|Mitchell, Robert - Rob|
Submitted to: ASA-CSSA-SSSA Annual Meeting Abstracts
Publication Type: Abstract Only
Publication Acceptance Date: 8/3/2009
Publication Date: 11/2/2009
Citation: Vogel, K.P., Mitchell, R.B. 2009. Sustainability of Switchgrass Cropping Systems. ASA-CSSA-SSSA Annual Meeting Abstracts (CDROM), 1-5 November, 2009, Pittsburgh, PA.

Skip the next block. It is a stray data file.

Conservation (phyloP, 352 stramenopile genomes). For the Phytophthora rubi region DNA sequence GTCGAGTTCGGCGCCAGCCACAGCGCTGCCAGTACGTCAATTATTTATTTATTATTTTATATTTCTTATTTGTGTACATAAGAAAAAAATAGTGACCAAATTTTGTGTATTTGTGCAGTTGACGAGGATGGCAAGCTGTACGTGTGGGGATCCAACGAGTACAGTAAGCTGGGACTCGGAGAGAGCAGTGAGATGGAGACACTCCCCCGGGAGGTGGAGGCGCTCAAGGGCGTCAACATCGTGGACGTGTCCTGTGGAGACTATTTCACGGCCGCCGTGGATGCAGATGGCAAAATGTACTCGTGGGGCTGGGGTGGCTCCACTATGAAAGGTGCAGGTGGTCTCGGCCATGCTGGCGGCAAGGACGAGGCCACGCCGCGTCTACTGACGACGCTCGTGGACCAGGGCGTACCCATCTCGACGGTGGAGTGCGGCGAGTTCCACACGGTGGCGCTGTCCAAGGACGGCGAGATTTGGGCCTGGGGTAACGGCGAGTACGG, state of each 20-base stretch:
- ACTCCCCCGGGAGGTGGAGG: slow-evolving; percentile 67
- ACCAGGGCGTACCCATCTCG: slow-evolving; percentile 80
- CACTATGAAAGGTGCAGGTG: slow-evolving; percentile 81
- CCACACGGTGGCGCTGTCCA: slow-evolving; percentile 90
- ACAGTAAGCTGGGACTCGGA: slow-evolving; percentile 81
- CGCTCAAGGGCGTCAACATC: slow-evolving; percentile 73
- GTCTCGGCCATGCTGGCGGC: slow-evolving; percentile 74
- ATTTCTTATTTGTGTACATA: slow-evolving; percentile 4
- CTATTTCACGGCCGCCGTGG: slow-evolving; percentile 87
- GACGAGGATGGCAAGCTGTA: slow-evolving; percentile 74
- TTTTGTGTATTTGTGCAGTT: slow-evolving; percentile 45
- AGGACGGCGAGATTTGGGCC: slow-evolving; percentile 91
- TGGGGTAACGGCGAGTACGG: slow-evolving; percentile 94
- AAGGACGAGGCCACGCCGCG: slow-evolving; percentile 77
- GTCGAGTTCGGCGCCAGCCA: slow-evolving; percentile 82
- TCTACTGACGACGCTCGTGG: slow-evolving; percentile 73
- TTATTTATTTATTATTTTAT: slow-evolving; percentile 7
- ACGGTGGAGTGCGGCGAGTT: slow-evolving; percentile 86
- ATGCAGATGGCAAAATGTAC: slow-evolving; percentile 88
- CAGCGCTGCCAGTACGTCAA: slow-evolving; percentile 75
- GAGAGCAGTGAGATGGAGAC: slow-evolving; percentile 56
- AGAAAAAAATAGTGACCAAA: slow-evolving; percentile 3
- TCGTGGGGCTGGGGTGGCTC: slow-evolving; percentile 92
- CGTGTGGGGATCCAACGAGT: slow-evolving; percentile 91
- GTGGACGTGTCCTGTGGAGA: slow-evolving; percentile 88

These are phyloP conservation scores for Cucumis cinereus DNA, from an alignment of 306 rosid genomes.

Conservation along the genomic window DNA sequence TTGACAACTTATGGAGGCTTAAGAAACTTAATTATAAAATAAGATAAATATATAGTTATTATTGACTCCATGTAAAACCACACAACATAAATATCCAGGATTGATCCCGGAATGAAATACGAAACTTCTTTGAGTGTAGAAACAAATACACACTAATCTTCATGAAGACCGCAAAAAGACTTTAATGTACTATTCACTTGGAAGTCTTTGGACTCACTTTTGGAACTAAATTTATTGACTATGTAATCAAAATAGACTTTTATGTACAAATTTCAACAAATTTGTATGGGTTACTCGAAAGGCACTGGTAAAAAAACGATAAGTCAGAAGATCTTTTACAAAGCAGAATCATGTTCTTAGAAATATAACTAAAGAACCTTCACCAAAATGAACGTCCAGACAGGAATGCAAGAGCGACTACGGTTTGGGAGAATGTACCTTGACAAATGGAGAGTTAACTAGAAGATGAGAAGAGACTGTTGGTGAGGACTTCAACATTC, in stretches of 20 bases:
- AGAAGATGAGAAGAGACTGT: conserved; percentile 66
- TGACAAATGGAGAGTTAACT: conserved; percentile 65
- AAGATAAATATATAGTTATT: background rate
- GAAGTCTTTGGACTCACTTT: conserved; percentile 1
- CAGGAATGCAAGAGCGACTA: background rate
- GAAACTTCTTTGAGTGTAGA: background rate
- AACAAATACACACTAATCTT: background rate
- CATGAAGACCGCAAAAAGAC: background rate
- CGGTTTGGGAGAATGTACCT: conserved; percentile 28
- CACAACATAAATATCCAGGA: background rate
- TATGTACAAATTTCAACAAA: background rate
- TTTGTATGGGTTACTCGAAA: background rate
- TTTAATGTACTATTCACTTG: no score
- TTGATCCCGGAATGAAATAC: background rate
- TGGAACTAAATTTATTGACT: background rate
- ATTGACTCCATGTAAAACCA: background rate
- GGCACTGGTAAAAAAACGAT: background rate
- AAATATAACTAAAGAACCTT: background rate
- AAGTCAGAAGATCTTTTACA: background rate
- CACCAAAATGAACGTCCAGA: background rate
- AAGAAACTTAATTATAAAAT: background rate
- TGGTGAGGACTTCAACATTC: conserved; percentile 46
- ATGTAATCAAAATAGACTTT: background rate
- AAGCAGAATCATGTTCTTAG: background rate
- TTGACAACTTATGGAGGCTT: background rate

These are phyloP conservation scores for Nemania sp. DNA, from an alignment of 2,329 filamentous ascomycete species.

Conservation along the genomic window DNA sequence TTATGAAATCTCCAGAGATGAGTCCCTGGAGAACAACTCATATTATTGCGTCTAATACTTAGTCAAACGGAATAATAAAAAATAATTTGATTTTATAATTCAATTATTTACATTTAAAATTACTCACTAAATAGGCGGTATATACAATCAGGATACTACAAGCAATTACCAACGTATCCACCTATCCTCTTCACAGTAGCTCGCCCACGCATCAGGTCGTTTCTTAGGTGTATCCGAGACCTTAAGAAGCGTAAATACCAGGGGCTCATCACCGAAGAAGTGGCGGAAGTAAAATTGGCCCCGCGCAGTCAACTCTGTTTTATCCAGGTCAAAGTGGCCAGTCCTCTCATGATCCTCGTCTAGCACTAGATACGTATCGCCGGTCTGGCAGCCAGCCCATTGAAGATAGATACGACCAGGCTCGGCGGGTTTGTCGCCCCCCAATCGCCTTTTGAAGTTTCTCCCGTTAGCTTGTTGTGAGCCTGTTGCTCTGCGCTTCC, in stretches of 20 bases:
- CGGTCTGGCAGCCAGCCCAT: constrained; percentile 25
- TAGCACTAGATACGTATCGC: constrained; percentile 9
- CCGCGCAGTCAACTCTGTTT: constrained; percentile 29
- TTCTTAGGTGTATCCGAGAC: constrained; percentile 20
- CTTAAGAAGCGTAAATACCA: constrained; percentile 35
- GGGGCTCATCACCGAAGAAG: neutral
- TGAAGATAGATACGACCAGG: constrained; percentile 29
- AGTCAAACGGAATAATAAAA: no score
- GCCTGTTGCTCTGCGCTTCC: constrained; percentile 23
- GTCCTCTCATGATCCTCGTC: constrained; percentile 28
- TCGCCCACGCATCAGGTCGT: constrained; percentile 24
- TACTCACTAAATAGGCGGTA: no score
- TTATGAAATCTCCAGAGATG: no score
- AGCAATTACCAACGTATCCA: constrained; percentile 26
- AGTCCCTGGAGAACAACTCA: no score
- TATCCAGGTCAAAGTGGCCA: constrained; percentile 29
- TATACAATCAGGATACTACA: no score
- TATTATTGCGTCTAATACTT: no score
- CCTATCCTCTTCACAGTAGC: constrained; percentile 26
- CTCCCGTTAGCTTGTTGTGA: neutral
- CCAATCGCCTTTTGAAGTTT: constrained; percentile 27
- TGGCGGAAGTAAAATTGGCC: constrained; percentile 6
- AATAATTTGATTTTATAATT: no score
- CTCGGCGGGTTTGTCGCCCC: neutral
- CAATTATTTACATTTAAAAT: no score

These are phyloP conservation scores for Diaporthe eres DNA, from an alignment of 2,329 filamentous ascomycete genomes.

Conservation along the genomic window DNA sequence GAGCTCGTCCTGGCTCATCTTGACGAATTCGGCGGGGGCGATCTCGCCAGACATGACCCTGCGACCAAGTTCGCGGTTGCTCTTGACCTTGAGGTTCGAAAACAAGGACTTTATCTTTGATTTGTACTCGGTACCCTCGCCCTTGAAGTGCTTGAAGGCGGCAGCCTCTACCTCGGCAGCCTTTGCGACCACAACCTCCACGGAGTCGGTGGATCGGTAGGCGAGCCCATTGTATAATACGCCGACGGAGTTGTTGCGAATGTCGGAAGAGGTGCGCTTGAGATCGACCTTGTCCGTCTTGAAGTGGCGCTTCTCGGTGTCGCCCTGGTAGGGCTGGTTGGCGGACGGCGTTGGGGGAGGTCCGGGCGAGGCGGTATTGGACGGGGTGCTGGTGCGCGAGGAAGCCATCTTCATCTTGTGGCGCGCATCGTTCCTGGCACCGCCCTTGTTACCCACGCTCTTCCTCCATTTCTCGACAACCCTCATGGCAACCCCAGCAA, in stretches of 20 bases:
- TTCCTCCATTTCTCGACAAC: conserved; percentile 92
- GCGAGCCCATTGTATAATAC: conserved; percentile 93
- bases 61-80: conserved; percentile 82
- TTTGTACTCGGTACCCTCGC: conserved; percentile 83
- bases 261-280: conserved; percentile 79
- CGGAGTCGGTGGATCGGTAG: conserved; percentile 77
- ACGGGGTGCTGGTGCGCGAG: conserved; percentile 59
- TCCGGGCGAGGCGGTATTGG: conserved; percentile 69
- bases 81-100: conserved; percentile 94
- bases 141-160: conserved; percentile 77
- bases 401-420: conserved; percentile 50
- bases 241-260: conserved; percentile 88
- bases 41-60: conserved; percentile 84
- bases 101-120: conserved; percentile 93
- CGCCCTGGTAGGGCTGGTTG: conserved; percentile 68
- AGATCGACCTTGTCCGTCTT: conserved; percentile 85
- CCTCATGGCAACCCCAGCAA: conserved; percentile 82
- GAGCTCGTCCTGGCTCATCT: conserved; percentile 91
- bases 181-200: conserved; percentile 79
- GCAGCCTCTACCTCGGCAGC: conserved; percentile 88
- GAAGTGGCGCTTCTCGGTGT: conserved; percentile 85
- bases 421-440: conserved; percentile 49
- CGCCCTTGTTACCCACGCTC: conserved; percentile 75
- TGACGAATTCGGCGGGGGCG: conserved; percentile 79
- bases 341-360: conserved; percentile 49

Technical Abstract: Switchgrass (Panicum virgatum L.) is a perennial C4 grass that is native to the eastern two thirds of temperate North America. It has been used for conservation purposes and as a pasture grass since the 1940’s. It is currently being developed as a cellulosic biomass energy crop because it can produce high biomass yields on marginal croplands where it effectively controls soil erosion. There are several sustainability issues that must be addressed with any energy crop. These include economic, production system, net energy, and carbon and greenhouse gas sustainability. Recent studies have demonstrated that switchgrass biomass production costs of $50 Mg-1 are feasible and at a conversion rate of 0.38 L kg-1, farmgate feedstock costs would be ~$0.13 L-1 ($0.49 gallon-1). On farm trials also have demonstrated that switchgrass can produce 13X more energy as ethanol and 540% more renewable than non-renewable energy required for its production. In a five year period, switchgrass fields managed for biomass production had average increases in soil organic carbon (SOC) of 2.9 Mg C ha-1 yr-1 because of its extensive and deep root system. Because of its low input requirements and substantial SOC sequestration, switchgrass production systems are greenhouse gas neutral or negative. Other research has shown that switchgrass plots managed for biomass energy can maintain high yields indefinitely. In summary, switchgrass cropping systems for biomass energy can be very sustainable with good management.